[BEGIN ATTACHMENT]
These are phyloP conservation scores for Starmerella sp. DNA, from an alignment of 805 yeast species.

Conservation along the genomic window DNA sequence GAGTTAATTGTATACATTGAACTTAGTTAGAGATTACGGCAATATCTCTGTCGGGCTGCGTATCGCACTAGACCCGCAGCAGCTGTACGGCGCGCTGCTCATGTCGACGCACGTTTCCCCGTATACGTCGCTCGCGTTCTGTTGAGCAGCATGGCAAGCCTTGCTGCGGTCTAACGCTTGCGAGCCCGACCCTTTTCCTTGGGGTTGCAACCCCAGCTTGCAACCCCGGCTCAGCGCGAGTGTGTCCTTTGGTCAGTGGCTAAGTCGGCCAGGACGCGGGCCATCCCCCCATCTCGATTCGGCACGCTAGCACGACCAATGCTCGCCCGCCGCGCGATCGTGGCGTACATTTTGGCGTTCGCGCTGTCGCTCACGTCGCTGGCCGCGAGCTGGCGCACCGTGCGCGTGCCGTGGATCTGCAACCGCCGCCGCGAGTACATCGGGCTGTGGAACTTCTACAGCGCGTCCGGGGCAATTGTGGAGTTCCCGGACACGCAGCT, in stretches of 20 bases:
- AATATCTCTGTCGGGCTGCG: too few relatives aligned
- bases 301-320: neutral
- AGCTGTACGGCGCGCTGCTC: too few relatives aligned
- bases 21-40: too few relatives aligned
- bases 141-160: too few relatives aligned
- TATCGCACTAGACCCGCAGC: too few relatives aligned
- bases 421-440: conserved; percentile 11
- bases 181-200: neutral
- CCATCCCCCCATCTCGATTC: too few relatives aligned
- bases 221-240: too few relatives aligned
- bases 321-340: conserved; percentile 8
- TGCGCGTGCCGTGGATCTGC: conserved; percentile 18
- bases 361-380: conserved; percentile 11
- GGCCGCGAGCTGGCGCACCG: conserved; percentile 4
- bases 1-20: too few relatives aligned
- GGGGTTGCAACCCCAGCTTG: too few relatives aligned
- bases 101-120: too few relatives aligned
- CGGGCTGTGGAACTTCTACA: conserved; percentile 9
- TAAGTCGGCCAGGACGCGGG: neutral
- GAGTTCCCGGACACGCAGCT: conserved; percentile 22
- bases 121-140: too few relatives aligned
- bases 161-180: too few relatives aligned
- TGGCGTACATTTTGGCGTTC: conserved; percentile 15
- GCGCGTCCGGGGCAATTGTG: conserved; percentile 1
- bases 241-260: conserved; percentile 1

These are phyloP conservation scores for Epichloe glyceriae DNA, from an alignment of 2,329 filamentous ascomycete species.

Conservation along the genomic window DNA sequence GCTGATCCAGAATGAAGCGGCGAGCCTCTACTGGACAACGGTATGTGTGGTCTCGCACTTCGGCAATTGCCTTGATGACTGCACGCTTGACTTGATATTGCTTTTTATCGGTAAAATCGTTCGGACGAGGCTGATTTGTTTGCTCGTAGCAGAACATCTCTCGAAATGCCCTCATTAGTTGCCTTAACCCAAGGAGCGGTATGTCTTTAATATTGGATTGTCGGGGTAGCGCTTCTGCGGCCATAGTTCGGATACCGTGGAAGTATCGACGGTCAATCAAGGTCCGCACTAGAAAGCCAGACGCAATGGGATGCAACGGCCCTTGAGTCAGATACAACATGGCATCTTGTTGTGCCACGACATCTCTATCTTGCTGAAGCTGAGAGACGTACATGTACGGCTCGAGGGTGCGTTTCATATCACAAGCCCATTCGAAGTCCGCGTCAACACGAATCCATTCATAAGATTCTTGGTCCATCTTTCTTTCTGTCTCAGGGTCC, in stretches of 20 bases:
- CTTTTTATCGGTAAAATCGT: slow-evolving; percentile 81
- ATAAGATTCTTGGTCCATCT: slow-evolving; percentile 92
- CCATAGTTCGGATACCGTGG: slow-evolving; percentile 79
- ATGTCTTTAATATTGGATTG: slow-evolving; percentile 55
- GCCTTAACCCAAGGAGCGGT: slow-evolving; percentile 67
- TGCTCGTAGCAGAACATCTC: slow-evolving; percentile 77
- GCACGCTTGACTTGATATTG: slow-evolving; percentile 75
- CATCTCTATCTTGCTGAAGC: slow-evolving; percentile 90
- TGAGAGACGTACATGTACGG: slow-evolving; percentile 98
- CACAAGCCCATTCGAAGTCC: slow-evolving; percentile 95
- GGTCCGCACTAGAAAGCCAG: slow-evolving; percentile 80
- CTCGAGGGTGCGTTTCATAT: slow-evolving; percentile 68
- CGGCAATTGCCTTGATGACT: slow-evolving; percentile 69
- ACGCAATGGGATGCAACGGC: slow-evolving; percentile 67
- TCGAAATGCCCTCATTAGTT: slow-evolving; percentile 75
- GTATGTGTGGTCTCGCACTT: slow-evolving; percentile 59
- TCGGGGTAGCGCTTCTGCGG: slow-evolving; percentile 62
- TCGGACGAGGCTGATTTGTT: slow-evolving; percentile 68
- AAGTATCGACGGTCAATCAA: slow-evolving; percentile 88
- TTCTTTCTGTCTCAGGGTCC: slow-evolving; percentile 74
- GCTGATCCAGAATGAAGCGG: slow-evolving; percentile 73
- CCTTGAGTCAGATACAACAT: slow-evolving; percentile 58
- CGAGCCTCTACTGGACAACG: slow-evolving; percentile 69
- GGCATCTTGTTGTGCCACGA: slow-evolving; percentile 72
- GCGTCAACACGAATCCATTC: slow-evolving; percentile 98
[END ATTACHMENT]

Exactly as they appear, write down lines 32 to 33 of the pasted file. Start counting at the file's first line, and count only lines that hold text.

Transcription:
- CCATAGTTCGGATACCGTGG: slow-evolving; percentile 79
- ATGTCTTTAATATTGGATTG: slow-evolving; percentile 55